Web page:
South Carolina lawmakers and U.N. Ambassador Nikki Haley showed immediate support for President Donald Trump's unilateral move to back out of the nuclear agreement with Iran.
"The president absolutely made the right decision," Haley said in a statement from the United Nations.
"This was a terrible deal that only allowed Iran's bad international conduct to worsen," she said, adding the Middle East nation should never be allowed to arm itself with nuclear weapons or be allowed to threaten U.S. allies through terror.
U.S. Tim Scott, R-S.C., also backed getting out of the deal.
"The Iran deal has been flawed from the beginning," he said in a statement from his office.
"The previous administration branded Iran as a top state sponsor of terrorism, which only solidifies the fact that their leadership cannot be trusted," he added. "Yet over the past two years we have relied on a sub par agreement to restrict their threatening behavior, and it has only continued to embolden their aggressive tactics."
U.S. Rep. Mark Sanford, R-S.C., concurred.
“I’ve long spoken against the Iran nuclear deal based on money going from the U.S. taxpayer in that direction, based on the fact that I believe it will reward the wrong behaviors and based on the fact that I don’t believe it would lead to a non-nuclearized Iran,” he told The Post and Courier.
Trump announced Tuesday the U.S. will pull out of the accord with Iran that had been billed as a means of controlling that nation's nuclear ambitions while allowing Iran to explore nuclear power. U.S. allies in Europe had lobbied him to stay in the pact as a means of setting a period of security.
At the heart of the deal, Iran had agreed to restrictions on its nuclear program designed to make it impossible to produce a bomb, along with rigorous inspections.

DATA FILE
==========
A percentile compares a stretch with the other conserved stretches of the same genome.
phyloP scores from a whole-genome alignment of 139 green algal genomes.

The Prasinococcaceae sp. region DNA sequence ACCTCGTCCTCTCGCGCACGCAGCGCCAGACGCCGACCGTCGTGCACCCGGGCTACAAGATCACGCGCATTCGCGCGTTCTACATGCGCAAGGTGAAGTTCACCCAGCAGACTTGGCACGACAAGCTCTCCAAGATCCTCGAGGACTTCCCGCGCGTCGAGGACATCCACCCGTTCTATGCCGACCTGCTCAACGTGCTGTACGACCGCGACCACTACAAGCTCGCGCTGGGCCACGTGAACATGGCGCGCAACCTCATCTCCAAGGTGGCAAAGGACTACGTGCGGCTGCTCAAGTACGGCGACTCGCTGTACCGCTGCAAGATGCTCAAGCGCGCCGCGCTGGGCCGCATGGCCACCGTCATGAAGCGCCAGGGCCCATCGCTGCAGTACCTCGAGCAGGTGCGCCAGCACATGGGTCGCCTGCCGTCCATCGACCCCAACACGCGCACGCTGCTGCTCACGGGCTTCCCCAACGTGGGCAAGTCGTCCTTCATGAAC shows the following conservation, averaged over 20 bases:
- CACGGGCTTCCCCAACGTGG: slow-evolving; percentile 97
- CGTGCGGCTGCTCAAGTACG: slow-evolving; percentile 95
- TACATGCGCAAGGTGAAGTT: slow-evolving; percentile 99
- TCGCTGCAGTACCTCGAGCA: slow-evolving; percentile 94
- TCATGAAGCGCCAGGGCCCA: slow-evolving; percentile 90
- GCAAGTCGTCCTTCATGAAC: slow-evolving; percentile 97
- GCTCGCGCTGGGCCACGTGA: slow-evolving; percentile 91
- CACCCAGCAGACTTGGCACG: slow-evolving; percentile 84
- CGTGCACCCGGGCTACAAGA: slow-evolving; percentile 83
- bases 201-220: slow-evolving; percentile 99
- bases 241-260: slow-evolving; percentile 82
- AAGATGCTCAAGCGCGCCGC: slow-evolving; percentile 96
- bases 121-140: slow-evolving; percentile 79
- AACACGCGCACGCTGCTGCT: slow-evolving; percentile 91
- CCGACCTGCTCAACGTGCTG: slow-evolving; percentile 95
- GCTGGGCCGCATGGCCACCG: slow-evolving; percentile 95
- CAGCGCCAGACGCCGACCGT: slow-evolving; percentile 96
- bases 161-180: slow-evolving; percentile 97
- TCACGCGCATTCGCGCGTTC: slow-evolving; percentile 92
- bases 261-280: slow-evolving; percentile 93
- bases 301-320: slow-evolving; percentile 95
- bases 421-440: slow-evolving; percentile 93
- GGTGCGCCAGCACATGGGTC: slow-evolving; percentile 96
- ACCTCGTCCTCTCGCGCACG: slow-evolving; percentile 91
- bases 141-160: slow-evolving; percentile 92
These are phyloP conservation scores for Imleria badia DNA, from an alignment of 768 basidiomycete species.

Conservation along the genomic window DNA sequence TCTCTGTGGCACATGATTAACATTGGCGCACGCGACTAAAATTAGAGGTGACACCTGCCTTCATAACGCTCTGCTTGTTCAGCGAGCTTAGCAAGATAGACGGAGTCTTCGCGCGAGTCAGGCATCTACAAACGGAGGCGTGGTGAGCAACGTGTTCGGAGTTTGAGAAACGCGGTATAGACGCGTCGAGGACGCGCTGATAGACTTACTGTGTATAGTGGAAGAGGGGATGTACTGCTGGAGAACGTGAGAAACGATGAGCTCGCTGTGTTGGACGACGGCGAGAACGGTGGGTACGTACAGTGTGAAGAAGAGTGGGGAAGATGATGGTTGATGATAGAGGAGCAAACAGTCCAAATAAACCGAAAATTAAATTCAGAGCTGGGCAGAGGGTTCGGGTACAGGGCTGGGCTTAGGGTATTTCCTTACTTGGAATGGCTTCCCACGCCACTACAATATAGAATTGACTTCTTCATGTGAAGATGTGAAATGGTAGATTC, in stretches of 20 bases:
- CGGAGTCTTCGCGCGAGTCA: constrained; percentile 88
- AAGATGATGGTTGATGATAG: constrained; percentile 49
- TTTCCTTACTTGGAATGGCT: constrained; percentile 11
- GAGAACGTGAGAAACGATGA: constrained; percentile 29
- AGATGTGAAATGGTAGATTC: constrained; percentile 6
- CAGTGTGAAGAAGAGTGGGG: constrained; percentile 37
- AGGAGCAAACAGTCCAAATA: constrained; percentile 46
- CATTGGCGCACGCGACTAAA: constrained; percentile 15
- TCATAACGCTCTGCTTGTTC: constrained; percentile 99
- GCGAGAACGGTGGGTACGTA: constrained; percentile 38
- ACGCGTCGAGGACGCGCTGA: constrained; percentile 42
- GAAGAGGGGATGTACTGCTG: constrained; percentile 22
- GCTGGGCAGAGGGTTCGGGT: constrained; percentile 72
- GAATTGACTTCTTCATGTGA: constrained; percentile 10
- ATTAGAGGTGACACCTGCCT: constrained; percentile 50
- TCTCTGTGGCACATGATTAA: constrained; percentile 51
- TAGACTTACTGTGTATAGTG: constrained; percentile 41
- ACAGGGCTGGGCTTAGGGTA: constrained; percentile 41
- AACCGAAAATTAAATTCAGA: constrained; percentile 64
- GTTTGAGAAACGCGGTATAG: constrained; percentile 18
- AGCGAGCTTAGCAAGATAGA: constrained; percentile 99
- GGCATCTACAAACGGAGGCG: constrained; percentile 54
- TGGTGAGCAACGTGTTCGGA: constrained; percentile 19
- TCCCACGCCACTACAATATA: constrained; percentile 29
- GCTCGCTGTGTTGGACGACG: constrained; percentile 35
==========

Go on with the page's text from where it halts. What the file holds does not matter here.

Trump allies, along with Israel, had accused Iran of breaking the agreement and pursuing a military nuclear path.
U.S. Sen. Lindsey Graham, R-S.C., said the views of others in the world who backed continuing with the document were incorrect in their assumptions.
“There are some who blindly supported this deal, regardless of the risks it posed to our own national security," he said. "They sincerely believed that by providing Iran with sanctions relief, the Iranians would change course and become a better member of the family of nations.
"Those assumptions have proven to be a disastrous mistake." he said.
Trump also pledged more economic sanctions on Iran.
U.S. Rep. Jeff Duncan, R-Laurens, said he knew some U.S. allies are opposed to Trump's move but that blame for a bad deal should go toward Barack Obama's administration.
“Nearly every aspect of President Obama’s Iran Deal was deeply flawed," he said. "At the end of the day, President Obama trusted the word of a rogue nation over the wishes of the American people."
He charged the agreement "was so poorly conceived and negotiated that the Obama administration’s motives for entering into such an deal deserve questioning."
South Carolina Democratic U.S. Rep. Jim Clyburn said any fallout from the U.S. move should go on the current White House occupant.
"Trump's withdrawal from the Iran Deal erodes U.S. credibility," Clyburn tweeted. "If Iran is honoring its commitments, we need to keep our word. Today's action risks conflict with Iran, imperils negotiations w countries like N. Korea and does great damage to America’s leadership role in the world."